While none of the suggestions in the book presents a strategy remotely likely to topple the state, they make a number of points worth considering for both anarchists and those on the left. Among the most useful is their discussion of "duty" and "joy" as motivations for anarchist work. Rather than undertake projects out of a sense of "duty" with its self-sacrifice and martyrdom or from a sense of "joy" and its more hedonistic associations, they recommend using "meaning" as a halfway point between "duty" and "joy" where projects have both personal and public expectations and are not simply evaluated by how many hours they take or how much fun they are. This is particularly relevant to a left that seems to be strangely fascinated by the notion of martyrdom--indeed many activists have continued projects that have long since exceeded their relevancy. Additionally, it discusses how well designed projects will provide their own outreach once they provide a necessary function in the community. The authors argue that this outreach through practice will provides a way of overcoming outreach that often involves "hiding" or "toning down" politics in order to make them more acceptable to participants--a common problem facing anarchist groups that join coalitions.
Anarchy in the Age of Dinosaurs attempts to confront a number of current problems with anarchism--the lack of a coherent strategy, the relative absence of mainstream visibility, and transience within contemporary anarchist circles. Unfortunately, the discussions of these problems, all of which merit a serious discussion within the anarchist community, are rather limited in Anarchy in the Age of Dinosaurs. Too often, the arguments are flimsy and seemingly only provide a brief outline of their position without substantial supporting evidence. Rather than concern themselves with the real problems of a lack of a mass-based strategy, the authors conclude that the problem is the mass strategy--that building mass movements stifles autonomy and that a better approach is a "swarm of movements" where resistance is unpredictable and omnipresent (and of course, they mention how mass movements are able to be neutralized by the state). While these points are valid, they seem to be poorly crafted apologies for the somewhat dismal and inconsequential state of contemporary anarchism. The notion of autonomous anarchist collectives undermining the power of the state by providing for people's actual needs is appealing, without an effort to build a multi-faceted, and "mass" movement, it will never happen and will simply perpetuate the current problem of anarchist enclaves with little more than a token interactions with the world around them. The discussion of transience mainly focuses on so-called "traveler kids" (a term used to describe anarchists who live as modern-day hobos) and functions as defense of travel. Over the past few years, there has been a considerable debate over the place of travel compared with building community and while Anarchy in the Age of Dinosaurs does not take sides, it provides a defense of travel as a way of networking, spreading projects across the country, and reinforcing the numbers of local anarchists. Travel has been successful in providing the numbers and resources necessary to start a number of projects, but there has been a problem with follow-through as many anarchists move on to "the next big protest" without building long-term projects rooted in the community.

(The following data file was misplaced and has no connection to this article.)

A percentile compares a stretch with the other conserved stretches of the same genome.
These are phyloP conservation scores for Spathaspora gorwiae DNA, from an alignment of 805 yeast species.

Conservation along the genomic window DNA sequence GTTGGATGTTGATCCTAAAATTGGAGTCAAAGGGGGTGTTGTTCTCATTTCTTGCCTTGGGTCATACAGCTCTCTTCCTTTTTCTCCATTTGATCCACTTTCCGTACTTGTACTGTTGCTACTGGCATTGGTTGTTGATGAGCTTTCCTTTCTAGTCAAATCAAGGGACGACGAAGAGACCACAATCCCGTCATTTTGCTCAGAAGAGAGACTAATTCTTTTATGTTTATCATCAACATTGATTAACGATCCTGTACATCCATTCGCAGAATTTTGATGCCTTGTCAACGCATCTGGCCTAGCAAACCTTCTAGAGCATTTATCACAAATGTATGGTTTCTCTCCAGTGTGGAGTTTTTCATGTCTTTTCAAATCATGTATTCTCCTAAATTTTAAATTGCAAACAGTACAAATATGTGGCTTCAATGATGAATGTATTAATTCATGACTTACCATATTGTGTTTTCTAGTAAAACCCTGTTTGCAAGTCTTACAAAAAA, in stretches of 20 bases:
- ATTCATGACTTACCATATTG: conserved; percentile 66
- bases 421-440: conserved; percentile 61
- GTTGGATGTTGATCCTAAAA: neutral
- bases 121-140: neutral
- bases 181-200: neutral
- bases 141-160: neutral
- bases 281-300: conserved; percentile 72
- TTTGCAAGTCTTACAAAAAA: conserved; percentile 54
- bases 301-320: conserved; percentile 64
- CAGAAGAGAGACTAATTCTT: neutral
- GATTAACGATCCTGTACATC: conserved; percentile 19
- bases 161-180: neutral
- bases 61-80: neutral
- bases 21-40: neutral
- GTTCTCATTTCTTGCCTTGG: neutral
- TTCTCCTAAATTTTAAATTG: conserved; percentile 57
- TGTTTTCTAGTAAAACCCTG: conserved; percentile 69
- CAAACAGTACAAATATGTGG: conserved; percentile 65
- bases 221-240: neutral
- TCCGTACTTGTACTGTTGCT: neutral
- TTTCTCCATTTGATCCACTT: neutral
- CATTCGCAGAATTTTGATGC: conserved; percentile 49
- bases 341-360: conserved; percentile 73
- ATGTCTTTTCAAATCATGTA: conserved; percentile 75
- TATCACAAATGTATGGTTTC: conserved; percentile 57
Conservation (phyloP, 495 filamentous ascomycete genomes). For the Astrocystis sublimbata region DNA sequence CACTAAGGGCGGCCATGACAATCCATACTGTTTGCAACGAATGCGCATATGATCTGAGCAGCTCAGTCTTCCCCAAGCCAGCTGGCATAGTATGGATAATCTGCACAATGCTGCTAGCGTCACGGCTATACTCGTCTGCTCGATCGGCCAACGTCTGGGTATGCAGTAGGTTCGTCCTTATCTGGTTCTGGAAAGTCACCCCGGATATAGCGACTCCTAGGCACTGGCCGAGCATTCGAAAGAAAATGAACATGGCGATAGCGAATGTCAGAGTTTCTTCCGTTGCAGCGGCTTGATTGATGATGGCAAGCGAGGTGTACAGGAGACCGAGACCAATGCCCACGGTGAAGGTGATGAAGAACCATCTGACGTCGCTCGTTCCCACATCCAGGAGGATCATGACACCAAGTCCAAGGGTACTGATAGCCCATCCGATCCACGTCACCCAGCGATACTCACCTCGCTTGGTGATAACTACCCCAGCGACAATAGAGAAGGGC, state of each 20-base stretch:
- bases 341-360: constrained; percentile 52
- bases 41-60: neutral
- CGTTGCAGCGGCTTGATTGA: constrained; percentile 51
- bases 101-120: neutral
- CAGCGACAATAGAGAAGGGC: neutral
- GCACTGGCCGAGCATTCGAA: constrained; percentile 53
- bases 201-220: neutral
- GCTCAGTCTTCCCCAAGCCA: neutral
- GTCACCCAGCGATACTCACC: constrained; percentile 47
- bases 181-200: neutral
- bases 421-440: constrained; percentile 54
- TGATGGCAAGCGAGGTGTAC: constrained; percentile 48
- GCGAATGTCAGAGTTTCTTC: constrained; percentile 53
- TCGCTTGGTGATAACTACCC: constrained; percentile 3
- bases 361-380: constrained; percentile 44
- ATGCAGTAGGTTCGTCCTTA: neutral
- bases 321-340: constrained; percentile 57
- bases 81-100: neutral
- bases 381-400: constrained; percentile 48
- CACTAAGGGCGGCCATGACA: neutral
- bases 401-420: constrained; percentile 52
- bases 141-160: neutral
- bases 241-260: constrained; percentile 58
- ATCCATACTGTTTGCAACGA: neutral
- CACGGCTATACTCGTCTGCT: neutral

Despite its flaws (of which not printing page numbers is one of the most offensive), Anarchy in the Age of Dinosaurs is a worthwhile read for anyone that chooses to involve themselves in anarchism or considers themselves an anarchist. While one will not find the latest treatise on the evils of the state and capitalism within its pages, it makes a notable contribution to the ongoing dialog about anarchism and its practice and provides a number ways in which anarchism can be made more relevant. Much of the book will probably be of little use to those who do not already have an understanding of anarchism but for those currently involved it will provide plenty to debate, and more importantly, a base from which to act.
Curious George Brigade, Anarchy in the Age of Dinosaurs, (Curious George Brigade, 2003).